TIP 2018: what’s in it for Facebook?

At the Telecom Infra Project Summit 2018 we spoke to the Facebook execs behind the initiative to find out why they decided to get involved.

When Facebook first started talking about getting involved in in the telecoms industry via TIP and even developing novel wireless technologies such as Terragraph, it felt like a frustrated OTT going through the motions to light a fire under the sector. Facebook’s vested interest was clear: the better and more ubiquitous the connectivity, the more people will use Facebook.

As we explained earlier, a big part of this involves efforts to make telecoms infrastructure cheaper to buy, roll-out and maintain. In that respect TIP is a direct threat to the traditional big kit vendors, not only because tower networking costs probably equate to lower profits for them, but a major aim of TIP is to expand the whole telecoms ecosystem, thus creating additional competition for them.

In a couple of small media gatherings at the event we spoke to Jay Parikh, Head of Engineering and Infrastructure at Facebook, and VP of connectivity Yael Maguire. Parikh explained that TIP is not just a product of Facebook’s own connectivity needs but also of conversations he was having with operators two or three years ago in which they implored Facebook to get involved.

The biggest mutual problem faced by Facebook and the operator community is the exponential growth in traffic over networks combined with the increasing difficulty and cost of providing it. “We were worried that innovation was slowing down,” said Parikh, in reference to the collective concern felt at the time, one which the big kit vendors were failing to sufficiently address.

In response to persistent questioning about the return Facebook expects to get on its significant (but unspecified) investment, Parikh insisted that this isn’t a short term thing for his company. The strategic objective is to catalyse the telecoms industry and ROI will be gauged by the presence of novel connectivity innovation, as opposed to direct financial considerations.

It’s easy to be sceptical any time a company claims to be doing something for the greater good, but equally this would be a strange area for Facebook to diversify into if it was only looking for a new profit centre. Having said that the world’s dominant etailer now makes much of its profit from its cloud business so you never know.

Parikh kept his cards pretty close to his chest regarding any TIP financial metrics but it’s relatively easy to believe that a cash-rich Silicon Valley company might be prepared to spend money a bit more speculatively than a traditional outfit. Facebook considered its own fortunes to be intrinsically allied to those of the global telecoms industry, so helping it innovate is viewed as sufficiently self-interested by itself, for now at least.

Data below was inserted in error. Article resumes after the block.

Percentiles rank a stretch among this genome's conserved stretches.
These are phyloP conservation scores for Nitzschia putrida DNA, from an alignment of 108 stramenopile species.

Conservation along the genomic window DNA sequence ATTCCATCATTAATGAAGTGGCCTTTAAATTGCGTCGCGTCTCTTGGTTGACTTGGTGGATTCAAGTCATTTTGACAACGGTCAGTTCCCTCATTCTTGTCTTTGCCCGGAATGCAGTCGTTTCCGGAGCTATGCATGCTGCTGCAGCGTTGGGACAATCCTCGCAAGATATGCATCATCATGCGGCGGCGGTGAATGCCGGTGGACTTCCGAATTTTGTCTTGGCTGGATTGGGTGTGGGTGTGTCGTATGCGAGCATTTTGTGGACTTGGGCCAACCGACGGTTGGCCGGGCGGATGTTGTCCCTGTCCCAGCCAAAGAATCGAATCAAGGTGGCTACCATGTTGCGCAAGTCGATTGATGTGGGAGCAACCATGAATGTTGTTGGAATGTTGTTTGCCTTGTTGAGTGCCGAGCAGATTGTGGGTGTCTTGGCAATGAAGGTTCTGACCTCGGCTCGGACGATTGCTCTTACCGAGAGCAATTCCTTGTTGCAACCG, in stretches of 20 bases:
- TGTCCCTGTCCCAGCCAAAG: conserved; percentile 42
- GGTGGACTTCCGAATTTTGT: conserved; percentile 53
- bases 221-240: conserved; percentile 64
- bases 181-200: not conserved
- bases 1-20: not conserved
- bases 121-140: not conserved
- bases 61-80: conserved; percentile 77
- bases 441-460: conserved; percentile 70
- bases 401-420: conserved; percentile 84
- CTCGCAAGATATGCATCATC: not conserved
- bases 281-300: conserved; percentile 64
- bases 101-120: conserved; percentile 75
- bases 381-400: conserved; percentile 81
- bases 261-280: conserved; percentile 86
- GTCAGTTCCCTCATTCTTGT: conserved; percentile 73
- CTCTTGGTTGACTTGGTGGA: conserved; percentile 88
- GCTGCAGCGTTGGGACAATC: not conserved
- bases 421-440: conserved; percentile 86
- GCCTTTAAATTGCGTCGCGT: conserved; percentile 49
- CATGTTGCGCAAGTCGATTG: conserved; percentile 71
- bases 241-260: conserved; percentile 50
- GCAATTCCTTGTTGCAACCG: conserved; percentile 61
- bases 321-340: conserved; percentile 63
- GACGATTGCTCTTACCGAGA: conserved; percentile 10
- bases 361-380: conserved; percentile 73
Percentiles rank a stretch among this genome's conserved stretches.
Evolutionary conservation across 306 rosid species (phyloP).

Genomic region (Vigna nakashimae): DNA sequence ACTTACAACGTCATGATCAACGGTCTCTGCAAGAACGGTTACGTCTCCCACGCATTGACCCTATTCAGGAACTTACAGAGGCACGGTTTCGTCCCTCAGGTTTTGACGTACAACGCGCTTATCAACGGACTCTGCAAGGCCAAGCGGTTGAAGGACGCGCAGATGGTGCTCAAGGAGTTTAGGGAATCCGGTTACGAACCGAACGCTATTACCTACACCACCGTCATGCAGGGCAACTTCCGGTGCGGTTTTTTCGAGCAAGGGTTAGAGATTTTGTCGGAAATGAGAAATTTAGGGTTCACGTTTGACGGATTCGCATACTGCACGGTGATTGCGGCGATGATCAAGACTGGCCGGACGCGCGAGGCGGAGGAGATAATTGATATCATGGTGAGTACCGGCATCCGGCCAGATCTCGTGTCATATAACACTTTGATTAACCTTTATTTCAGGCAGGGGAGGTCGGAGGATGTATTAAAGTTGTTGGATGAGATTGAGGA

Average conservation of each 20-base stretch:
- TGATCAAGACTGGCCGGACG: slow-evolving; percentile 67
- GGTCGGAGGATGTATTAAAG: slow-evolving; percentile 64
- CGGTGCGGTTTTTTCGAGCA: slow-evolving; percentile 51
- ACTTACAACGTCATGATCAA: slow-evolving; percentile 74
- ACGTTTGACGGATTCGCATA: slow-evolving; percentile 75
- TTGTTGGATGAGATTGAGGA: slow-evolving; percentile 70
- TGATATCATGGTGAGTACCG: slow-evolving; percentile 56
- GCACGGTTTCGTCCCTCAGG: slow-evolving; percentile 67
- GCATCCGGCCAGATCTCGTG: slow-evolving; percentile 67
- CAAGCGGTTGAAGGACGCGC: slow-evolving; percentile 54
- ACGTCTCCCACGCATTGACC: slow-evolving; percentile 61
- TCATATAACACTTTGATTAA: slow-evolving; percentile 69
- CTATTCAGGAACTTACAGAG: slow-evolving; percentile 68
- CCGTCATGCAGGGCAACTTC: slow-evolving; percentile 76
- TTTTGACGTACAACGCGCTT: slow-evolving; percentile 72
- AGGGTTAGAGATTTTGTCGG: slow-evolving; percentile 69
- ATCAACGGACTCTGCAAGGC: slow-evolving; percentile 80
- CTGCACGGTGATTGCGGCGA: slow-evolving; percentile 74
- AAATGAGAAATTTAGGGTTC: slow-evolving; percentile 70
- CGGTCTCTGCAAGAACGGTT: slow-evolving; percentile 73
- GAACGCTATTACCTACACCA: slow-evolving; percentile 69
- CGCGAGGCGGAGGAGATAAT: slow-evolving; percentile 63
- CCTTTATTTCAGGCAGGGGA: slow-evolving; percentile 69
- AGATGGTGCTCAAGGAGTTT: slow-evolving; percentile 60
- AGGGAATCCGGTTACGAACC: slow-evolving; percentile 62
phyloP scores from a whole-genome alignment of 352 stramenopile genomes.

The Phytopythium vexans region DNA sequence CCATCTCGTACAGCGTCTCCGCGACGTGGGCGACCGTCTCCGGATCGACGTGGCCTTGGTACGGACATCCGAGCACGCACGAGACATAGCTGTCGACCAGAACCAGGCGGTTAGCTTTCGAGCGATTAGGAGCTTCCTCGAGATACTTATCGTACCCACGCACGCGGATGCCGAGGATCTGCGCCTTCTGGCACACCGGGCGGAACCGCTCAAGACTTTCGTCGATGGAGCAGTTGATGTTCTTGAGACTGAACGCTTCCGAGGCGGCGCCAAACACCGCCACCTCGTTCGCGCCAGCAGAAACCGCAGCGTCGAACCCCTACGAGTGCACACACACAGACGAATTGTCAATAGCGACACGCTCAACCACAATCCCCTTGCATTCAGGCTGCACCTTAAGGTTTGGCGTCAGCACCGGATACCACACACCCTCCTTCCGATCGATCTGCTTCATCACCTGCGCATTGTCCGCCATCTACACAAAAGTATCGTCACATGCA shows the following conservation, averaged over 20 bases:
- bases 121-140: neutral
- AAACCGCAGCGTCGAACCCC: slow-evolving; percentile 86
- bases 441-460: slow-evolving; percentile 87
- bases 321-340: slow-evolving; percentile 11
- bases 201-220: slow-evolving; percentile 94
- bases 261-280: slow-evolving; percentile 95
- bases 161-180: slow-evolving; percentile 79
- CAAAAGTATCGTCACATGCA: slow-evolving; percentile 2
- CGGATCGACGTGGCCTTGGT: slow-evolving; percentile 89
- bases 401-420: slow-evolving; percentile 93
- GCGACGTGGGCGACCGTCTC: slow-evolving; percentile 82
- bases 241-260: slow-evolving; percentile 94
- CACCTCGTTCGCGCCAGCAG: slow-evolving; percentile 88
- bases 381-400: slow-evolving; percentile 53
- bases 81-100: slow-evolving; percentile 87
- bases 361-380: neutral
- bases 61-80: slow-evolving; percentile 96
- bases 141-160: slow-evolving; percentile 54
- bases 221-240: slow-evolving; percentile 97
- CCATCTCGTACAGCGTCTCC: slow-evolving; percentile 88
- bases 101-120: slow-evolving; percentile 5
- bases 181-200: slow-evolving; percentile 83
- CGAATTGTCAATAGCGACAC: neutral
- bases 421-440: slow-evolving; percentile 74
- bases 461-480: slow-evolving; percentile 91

When asked what the top priorities are for Facebook from TIP, Parikh cited the connectivity insights programme, which aims to give operators additional data to help operators make informed decisions derived, in part, from anonymised Facebook user data. Rural access work is also important as Facebook seeks its next billion users, and Telefónica’s work in Peru was cited as an example of this.

The third priority is Terragraph, which is positioned as an alternative to fixed wireless access delivered over unlicensed 60 GHz spectrum, of which there is plenty, with an emphasis on backhauling wifi. This is a key concern of Maguire’s, who noted that average video speeds are declining across the board thanks to the aforementioned imbalance between demand and supply.

Maguire explained that Terragraph started as a project designed to look into the viability of using the 60 GHz spectrum for backhaul. At such a high frequency there are a bunch of propagation challenges, with even oxygen itself contributing to signal degradation. But it turns out that if you get the precise line of sight alignment right and don’t try to transmit any further than 200m, then it can be used in much the same way we’re talking about FWA over mm wave for 5G.

In keeping with Facebook’s general tone on this stuff Maguire played down any direct antagonism between Terragraph and mm wave FWA, insisting they just wanted to offer up alternatives. I was also keen to stress that this technology is specifically intended for high bandwidth wireless backhaul. “It’s not a solves all problems technology,” he said.